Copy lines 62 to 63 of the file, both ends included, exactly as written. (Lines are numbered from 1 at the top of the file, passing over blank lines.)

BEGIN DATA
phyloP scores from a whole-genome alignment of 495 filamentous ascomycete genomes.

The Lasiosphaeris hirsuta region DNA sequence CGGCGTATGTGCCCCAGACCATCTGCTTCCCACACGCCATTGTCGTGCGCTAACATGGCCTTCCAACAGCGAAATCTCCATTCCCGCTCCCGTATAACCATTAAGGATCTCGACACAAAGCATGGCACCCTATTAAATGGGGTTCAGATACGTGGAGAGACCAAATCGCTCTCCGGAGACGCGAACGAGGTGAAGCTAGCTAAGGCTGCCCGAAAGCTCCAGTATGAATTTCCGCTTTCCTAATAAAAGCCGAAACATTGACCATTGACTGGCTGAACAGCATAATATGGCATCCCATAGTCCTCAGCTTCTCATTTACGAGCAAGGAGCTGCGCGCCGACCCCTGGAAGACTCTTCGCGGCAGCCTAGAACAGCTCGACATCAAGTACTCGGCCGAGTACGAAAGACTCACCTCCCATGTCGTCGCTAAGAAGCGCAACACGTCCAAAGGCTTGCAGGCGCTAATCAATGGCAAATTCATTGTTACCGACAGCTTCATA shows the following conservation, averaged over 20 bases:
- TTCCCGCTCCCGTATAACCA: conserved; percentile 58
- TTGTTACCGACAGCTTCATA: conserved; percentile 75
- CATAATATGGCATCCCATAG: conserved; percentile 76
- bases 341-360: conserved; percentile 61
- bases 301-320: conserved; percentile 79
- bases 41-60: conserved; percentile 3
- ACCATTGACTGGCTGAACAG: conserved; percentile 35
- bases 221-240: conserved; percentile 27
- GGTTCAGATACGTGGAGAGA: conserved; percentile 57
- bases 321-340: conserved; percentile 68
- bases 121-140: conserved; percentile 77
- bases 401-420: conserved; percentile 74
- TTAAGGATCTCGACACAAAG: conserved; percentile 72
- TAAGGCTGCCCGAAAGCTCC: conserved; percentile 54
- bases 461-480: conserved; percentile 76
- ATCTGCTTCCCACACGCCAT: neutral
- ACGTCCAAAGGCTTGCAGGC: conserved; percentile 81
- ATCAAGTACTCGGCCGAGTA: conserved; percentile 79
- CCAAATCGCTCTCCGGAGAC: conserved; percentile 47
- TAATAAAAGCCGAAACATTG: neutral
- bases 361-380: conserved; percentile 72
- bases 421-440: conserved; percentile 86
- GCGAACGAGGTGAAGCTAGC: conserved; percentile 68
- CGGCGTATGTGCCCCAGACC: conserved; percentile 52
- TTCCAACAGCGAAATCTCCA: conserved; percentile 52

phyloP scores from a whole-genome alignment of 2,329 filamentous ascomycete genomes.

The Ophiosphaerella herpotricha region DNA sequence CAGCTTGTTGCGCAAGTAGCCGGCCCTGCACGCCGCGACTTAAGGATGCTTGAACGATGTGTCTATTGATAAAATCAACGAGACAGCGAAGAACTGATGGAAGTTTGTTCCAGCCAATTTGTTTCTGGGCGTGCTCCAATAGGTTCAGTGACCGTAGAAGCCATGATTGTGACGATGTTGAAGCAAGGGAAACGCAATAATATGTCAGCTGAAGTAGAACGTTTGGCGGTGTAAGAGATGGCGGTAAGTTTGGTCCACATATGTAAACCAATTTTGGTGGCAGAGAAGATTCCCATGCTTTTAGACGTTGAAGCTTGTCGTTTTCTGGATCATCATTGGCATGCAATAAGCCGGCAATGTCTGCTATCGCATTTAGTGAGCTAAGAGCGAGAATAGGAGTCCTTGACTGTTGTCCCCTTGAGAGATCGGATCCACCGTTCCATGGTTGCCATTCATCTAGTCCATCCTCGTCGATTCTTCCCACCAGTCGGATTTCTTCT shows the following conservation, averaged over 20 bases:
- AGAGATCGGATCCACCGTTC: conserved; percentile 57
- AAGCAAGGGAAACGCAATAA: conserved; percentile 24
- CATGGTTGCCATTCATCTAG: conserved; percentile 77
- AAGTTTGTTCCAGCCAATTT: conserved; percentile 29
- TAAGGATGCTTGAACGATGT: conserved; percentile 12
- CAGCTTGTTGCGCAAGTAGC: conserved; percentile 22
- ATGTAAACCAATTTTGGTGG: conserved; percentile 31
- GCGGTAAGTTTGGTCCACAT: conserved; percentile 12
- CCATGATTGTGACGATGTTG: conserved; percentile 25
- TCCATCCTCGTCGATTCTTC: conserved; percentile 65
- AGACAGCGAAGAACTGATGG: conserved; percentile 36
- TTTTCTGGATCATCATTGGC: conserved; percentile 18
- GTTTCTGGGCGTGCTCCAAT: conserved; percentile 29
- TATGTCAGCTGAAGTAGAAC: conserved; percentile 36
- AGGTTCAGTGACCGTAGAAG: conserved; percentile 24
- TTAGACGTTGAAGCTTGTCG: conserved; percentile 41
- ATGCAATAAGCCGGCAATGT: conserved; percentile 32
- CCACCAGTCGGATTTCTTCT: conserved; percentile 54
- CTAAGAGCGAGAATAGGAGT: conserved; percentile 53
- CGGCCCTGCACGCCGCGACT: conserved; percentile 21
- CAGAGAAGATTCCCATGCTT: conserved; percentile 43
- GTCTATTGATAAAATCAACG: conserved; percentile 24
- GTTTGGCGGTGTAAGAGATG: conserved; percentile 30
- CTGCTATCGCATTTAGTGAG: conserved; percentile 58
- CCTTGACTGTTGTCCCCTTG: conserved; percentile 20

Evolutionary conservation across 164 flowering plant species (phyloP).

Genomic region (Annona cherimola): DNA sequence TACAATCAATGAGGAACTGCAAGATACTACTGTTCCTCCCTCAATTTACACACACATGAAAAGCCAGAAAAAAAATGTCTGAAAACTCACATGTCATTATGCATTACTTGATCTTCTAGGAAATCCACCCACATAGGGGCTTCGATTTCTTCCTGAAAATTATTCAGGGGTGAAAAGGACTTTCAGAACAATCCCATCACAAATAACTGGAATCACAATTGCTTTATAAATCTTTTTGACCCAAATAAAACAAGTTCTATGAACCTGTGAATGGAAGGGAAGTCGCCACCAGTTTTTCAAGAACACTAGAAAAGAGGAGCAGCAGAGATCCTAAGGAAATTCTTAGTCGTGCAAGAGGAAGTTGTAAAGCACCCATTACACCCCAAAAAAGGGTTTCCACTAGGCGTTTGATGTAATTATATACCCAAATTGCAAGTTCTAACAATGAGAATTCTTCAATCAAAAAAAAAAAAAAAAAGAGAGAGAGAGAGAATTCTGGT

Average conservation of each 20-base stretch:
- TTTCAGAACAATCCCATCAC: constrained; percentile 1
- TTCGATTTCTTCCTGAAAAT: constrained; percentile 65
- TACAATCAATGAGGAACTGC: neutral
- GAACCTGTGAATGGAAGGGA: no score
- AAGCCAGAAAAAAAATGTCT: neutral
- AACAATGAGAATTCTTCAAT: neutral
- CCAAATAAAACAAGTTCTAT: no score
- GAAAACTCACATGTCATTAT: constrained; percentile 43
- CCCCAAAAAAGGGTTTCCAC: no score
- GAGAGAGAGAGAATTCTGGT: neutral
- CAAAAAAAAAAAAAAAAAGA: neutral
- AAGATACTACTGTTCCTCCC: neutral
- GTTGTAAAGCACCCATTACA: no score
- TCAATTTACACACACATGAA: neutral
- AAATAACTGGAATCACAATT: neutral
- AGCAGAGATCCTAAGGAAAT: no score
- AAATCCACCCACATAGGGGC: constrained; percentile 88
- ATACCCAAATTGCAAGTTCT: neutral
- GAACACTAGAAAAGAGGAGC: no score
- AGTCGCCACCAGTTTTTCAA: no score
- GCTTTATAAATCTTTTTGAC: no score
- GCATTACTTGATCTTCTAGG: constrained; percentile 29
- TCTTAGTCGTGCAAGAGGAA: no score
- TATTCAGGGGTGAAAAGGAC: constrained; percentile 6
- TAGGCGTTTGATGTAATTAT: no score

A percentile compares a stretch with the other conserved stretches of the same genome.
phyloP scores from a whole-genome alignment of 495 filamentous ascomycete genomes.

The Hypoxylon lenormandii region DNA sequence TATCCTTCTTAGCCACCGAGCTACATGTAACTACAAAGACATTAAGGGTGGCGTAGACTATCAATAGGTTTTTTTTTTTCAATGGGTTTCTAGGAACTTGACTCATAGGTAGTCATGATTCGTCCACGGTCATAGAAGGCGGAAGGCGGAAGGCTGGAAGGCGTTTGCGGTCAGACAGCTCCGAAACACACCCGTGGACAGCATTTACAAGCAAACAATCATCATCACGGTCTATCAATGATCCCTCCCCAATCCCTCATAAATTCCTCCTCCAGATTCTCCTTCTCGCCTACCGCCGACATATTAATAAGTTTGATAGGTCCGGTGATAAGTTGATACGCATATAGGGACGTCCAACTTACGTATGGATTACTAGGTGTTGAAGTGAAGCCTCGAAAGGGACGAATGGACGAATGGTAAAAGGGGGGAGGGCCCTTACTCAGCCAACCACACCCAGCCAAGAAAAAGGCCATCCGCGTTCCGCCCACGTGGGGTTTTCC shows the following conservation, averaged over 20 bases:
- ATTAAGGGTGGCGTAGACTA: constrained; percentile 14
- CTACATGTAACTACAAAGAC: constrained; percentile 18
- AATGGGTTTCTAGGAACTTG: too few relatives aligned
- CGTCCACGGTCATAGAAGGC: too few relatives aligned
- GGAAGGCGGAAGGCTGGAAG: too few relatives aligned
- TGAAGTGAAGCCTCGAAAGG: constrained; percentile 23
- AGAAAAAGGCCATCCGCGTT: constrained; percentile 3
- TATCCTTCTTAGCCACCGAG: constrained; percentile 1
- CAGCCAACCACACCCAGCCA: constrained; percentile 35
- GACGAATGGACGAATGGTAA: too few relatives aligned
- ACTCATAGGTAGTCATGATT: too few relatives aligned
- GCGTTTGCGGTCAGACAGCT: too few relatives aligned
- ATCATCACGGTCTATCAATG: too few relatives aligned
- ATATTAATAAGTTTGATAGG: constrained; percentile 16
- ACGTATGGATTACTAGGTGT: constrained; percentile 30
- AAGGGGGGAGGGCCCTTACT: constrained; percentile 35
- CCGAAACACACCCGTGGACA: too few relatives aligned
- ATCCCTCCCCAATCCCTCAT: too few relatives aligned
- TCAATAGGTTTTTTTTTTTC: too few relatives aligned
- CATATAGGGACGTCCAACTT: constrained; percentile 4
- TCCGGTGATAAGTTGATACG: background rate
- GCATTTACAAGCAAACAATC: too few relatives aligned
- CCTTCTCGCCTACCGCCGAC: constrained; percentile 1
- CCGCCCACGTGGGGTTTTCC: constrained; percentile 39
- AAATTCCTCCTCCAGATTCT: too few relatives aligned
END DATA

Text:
- AAGCCAGAAAAAAAATGTCT: neutral
- AACAATGAGAATTCTTCAAT: neutral